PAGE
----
17. Selfishly of course I'd love to see something like that in Dallas. But in this economy? Plus, I worry that to quite a bit of the Dallas dining scene, "tapas" has come to mean certain set dishes in people's minds. Rouge, for example, offered really, really good and innovative tapas, but it never caught on.
  18. Yeah, I had to keep making sure I got the name right. Doesn't roll off the tongue or the keyboard too easily.
  19. Good reviews both and nice to hear it's still humming. I saw Pyles working the kitchen when I was there last year also. I'm hoping to get there for my birthday in the next week or so and will post a review if we go.
  20. In 2006, John Tesar was named head chef of Rosewood Mansion at Turtle Creek in Dallas, replacing Dean Fearing. Tesar then oversaw an extensive overhaul and turnaround, creating both a chef's tasting and a chef's table concept for the restaurant and putting in a garden for the restaurant's use. It worked: The Rosewood Mansion was named one of Esquire's Best New Restaurants in 2008, despite being several decades old at that point. In late January 2009 Tesar abruptly left the Rosewood Mansion. At first vowing to stay in Dallas to launch a concept under his own name, Tesar then took a position
  21. To my knowledge there isn't much like Indika here. Clay Pit might be close. There's been a flurry of fast-casual Indian places opening lately, many of them Chinese/Indian fusion. Come fall though that may change with Stephen Pyles' new place opening that features small plates from India and South America.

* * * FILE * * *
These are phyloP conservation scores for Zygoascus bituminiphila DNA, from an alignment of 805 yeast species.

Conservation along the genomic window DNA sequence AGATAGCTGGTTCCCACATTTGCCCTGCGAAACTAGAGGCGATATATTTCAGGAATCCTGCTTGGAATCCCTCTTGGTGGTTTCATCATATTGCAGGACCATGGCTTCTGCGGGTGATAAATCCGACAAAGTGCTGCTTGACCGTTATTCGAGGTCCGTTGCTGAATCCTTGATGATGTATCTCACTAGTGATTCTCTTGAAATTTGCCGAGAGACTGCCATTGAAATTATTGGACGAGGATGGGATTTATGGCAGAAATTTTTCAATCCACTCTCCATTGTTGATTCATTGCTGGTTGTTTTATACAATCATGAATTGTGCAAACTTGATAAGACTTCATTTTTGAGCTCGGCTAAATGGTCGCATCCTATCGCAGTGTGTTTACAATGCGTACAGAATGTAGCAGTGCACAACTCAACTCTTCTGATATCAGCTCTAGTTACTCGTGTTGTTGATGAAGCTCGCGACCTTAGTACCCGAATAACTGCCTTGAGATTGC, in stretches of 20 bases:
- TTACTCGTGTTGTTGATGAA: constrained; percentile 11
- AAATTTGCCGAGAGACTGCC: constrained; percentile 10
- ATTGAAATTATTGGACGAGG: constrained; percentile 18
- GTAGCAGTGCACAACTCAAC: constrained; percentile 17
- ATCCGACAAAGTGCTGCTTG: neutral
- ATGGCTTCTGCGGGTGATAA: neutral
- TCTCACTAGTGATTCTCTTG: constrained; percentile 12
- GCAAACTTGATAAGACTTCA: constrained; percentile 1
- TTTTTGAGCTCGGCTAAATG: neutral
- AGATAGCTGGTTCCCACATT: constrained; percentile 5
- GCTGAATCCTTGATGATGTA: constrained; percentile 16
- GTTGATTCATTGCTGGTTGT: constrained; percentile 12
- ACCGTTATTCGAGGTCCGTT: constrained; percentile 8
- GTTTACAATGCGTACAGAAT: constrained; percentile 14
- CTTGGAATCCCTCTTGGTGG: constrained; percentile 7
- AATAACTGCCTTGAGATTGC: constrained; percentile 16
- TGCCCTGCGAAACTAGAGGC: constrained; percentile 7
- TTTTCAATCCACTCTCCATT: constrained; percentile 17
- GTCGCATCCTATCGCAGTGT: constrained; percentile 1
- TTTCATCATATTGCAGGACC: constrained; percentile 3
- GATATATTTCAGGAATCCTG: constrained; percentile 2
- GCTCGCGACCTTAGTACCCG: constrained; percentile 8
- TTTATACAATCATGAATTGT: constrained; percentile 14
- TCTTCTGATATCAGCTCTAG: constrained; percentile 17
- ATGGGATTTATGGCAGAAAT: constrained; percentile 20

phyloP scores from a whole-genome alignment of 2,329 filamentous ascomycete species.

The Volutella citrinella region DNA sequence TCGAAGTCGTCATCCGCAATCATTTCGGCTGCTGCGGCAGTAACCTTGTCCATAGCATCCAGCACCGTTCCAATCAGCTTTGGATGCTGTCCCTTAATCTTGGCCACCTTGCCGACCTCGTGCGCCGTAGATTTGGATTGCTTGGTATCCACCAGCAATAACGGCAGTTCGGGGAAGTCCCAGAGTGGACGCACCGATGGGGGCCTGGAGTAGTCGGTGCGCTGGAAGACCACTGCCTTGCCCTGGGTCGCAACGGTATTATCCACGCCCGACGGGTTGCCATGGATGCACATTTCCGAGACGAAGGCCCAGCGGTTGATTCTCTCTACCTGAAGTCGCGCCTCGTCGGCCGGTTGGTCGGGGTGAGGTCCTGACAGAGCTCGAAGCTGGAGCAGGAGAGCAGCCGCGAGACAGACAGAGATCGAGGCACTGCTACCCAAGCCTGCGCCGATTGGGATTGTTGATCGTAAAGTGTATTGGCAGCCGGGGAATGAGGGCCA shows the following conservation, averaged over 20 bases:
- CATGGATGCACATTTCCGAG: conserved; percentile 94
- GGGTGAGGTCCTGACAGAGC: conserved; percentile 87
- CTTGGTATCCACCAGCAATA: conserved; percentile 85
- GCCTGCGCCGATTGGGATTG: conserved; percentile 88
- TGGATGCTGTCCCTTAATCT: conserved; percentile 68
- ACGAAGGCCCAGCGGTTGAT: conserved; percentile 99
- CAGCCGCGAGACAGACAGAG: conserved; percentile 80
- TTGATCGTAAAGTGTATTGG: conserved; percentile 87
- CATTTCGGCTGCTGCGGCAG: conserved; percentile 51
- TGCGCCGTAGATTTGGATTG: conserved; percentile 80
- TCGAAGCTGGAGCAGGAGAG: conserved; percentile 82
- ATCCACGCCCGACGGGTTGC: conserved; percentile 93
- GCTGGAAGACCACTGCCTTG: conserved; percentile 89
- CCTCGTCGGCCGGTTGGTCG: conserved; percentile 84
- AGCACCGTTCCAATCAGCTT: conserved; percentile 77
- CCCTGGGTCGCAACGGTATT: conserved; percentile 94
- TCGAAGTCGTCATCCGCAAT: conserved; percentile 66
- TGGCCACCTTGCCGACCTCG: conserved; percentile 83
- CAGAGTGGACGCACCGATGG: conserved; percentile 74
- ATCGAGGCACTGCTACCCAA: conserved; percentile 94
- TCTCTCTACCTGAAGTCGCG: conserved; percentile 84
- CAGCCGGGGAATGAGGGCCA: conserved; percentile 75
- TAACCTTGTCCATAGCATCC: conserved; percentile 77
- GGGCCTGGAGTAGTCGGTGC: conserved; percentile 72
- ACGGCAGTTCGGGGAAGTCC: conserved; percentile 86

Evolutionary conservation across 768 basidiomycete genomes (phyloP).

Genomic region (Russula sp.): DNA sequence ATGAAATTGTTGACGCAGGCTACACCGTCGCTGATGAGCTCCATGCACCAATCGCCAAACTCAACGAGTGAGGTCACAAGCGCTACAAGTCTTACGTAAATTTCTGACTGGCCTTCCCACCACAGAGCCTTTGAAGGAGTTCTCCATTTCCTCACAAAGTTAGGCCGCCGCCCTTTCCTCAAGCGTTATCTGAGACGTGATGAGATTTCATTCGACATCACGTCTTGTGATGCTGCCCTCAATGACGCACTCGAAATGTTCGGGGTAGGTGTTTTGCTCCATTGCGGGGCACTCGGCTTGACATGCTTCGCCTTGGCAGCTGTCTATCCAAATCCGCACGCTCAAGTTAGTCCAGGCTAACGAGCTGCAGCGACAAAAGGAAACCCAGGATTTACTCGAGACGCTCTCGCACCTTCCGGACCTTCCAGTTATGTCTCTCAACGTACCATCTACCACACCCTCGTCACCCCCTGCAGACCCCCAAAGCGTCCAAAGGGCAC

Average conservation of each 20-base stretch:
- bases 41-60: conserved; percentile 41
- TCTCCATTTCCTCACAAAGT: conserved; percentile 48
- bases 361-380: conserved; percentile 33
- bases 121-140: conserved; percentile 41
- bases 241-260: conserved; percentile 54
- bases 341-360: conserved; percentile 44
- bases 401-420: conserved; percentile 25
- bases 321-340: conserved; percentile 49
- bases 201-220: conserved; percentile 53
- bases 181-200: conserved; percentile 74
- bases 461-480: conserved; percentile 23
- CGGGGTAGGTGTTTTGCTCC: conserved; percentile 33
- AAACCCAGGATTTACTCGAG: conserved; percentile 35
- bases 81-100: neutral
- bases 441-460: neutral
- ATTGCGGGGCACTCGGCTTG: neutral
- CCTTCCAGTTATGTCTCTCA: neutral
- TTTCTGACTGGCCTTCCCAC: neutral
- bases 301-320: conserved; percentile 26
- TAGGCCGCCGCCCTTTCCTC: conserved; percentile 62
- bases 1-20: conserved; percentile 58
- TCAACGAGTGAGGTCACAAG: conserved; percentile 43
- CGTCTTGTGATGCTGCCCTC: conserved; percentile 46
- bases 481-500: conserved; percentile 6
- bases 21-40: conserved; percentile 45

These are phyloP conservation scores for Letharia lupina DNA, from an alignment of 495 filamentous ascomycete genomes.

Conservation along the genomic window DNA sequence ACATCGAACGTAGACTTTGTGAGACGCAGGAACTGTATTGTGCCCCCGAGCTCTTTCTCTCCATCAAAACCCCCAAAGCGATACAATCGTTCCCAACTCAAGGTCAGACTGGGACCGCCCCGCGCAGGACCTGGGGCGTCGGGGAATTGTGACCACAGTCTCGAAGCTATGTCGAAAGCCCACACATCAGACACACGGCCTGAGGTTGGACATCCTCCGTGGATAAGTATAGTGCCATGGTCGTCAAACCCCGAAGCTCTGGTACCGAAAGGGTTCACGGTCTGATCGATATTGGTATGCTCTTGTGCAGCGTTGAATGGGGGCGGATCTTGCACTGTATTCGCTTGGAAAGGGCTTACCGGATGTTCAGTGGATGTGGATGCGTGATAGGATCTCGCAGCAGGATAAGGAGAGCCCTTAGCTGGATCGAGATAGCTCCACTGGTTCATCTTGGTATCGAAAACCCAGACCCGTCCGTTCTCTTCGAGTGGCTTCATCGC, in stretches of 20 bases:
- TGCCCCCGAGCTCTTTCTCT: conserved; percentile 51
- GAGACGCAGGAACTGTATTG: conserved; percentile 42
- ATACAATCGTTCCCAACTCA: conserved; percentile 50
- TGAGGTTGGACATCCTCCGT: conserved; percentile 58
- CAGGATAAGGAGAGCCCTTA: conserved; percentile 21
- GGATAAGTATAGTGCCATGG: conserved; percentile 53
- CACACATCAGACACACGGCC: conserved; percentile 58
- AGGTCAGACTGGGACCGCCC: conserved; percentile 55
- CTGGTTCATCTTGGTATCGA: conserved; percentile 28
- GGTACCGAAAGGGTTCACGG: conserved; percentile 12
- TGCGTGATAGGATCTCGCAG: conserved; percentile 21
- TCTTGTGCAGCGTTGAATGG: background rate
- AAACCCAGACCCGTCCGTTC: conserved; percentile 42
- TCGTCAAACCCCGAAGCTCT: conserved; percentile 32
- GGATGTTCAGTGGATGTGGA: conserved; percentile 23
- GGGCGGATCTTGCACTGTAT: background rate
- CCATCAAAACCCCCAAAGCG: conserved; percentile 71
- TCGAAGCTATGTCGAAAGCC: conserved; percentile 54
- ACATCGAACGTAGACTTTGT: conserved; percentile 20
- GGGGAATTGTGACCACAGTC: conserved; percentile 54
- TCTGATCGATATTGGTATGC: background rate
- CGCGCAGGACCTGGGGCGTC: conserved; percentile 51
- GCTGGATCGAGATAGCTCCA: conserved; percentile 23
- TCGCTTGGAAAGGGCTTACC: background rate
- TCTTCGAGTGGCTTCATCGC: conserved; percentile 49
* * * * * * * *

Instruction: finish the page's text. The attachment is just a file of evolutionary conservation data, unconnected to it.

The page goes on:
22. Southlake, which is the next town over from Grapevine, has a Central Market. It also has a neat little urban-style living/shopping area and there you'll find a branch of Campania Pizza there. I can't remember the exact terminology but their Pizza guy is recognized by the DOC-type pizzaiolos of Napoli and it's definitely worth checking out.
  23. Not to rain on the Mansion or anything Chris, but it is currently between exec chefs: Tesar left and moved to NY. So you may want to consider other places that aren't in transition right now. Stephan Pyles would be top of my list. Or Lola, still. Lots to like about York St. Since you're in Grapevine though and just as close to Ft. Worth you may also consider Lanny's.
  24. Glad to hear. I'm hoping this is the start of bigger things in Houston for them after this article and then landing a spot in most of the year end best of lists the local critics put out.
  25. Via Anonymouseater, , Feast gets a writeup by Frank Bruni in the NY Times. It is so, so awesome to see this restaurant getting the kind of push and support from the local community, which is in turn, hopefully bringing attention to what top caliber restaurant town Houston has become over the past decade.